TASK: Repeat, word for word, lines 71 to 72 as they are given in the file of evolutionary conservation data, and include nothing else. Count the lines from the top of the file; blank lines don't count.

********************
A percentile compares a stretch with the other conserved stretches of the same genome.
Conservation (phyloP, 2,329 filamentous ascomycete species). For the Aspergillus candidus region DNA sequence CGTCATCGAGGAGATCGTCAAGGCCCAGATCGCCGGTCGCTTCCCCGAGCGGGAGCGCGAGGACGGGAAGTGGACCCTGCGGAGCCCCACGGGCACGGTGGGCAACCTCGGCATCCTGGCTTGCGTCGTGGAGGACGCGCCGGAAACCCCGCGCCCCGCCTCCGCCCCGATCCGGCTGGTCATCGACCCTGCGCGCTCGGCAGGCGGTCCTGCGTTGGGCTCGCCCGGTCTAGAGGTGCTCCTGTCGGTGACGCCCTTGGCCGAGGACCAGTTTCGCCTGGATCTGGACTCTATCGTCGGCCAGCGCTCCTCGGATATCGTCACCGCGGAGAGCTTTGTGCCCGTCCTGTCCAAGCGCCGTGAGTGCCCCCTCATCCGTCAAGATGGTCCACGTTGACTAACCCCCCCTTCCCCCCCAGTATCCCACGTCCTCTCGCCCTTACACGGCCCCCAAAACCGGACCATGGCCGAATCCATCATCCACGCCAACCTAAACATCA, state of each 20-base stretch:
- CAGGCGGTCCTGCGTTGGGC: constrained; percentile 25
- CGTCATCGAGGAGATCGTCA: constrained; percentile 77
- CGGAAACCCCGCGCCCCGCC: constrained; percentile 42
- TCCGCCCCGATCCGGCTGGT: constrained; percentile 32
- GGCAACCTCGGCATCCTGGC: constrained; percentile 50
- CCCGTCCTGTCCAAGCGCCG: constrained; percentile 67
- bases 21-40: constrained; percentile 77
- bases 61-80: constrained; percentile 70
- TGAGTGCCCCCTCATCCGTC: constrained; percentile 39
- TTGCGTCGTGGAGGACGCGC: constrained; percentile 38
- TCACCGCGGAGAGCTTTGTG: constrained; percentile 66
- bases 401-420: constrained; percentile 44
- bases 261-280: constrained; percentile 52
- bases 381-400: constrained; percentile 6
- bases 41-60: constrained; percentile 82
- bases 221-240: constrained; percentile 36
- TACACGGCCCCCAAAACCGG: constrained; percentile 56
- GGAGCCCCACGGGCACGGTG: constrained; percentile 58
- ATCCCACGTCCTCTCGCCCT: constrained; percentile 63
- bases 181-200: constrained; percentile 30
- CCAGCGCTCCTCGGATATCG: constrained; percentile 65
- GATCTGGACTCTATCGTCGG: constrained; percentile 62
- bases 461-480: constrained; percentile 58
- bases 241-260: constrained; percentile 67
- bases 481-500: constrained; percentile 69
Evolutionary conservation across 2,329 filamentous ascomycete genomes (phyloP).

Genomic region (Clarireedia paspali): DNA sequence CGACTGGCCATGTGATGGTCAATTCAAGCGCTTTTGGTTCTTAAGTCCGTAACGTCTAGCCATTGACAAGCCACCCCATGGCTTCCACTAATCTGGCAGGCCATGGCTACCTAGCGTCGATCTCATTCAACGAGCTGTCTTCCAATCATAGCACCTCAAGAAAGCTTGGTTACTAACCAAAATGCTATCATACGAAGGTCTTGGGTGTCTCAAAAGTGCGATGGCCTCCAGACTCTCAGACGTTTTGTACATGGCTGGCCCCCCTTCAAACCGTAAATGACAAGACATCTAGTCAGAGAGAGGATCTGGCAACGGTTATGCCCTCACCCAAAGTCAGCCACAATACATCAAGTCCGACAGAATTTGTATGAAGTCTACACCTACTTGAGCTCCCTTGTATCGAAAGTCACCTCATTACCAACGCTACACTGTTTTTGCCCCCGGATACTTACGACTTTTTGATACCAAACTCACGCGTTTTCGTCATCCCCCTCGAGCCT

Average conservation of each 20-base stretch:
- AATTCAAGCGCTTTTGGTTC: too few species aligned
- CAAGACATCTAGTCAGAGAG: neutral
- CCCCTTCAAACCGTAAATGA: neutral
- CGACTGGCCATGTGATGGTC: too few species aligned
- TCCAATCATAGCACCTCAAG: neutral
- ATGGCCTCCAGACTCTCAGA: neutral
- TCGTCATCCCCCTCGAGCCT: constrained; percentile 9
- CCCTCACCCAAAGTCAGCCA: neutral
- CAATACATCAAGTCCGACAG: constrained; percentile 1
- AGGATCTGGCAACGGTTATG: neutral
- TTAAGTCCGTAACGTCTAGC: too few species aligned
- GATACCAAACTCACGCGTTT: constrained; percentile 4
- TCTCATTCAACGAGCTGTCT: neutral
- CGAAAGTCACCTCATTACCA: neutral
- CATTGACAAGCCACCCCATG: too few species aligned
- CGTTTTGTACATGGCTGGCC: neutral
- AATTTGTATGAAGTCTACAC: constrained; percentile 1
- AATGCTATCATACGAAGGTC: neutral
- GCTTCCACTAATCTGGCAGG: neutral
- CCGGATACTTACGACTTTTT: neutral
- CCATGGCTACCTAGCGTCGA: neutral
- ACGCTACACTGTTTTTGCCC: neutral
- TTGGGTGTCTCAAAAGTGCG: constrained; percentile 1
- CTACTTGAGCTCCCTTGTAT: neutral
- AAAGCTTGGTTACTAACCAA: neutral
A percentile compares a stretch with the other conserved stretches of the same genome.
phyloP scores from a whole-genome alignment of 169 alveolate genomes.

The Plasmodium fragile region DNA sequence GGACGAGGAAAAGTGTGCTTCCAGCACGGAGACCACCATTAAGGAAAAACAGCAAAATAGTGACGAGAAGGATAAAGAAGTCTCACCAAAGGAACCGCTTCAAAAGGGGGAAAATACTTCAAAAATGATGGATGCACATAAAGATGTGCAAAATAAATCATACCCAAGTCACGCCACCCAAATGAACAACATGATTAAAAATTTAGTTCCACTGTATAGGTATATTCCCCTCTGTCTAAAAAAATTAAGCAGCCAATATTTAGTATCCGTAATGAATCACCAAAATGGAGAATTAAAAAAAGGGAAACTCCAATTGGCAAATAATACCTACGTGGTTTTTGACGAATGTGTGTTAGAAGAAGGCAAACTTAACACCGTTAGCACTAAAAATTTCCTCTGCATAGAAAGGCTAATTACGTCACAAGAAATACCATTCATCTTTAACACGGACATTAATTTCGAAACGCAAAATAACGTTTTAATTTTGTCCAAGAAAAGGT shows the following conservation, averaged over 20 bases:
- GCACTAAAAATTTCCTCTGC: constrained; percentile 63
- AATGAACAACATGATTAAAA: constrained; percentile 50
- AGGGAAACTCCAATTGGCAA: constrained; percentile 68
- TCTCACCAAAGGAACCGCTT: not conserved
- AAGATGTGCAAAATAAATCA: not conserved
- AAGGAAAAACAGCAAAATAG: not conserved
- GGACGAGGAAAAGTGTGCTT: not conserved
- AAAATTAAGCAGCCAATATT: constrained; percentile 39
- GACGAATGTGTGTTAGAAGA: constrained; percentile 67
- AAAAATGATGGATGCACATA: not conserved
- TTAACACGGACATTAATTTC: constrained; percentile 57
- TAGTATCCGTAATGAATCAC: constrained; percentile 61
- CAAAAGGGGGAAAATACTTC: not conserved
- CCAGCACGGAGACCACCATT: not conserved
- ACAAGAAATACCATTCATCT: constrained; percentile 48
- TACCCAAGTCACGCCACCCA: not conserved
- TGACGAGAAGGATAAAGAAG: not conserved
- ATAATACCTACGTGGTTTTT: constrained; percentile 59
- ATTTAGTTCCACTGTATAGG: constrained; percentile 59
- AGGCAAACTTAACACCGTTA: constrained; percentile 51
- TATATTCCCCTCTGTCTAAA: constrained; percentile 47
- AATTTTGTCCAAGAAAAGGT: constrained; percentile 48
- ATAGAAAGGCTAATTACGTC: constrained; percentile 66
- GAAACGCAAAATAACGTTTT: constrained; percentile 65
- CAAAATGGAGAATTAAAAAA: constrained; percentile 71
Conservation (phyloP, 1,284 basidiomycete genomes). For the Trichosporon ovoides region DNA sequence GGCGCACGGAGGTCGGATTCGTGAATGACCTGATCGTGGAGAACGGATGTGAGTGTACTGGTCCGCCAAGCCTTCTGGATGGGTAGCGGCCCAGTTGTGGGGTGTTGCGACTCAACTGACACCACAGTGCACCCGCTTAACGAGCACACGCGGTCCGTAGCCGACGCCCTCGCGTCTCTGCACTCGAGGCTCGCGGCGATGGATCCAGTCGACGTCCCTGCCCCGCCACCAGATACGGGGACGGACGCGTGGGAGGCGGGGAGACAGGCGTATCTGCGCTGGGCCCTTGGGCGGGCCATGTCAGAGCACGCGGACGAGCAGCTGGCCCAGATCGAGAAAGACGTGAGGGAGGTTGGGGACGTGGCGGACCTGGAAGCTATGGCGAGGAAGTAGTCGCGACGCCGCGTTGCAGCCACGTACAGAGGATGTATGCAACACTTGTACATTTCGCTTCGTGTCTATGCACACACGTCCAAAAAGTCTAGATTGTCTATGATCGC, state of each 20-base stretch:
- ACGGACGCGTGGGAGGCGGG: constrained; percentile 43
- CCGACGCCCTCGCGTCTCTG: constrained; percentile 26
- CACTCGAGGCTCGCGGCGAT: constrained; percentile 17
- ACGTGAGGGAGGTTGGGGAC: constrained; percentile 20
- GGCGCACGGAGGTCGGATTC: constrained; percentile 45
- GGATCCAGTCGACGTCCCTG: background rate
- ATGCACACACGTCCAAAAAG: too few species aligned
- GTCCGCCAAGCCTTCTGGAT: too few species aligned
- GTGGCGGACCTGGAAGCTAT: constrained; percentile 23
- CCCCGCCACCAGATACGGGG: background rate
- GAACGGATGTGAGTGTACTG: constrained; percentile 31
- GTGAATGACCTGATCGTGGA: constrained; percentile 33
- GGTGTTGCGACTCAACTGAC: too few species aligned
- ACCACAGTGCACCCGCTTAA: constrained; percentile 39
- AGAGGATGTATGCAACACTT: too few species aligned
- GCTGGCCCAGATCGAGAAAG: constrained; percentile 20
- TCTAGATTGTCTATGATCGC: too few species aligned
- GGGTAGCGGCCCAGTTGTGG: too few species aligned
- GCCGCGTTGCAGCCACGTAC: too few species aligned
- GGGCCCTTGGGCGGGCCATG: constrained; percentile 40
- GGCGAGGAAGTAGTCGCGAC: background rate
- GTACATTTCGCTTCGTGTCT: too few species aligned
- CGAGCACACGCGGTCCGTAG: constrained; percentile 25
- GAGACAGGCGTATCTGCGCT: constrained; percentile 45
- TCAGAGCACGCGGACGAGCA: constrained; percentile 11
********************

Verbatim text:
- CAAAAGGGGGAAAATACTTC: not conserved
- CCAGCACGGAGACCACCATT: not conserved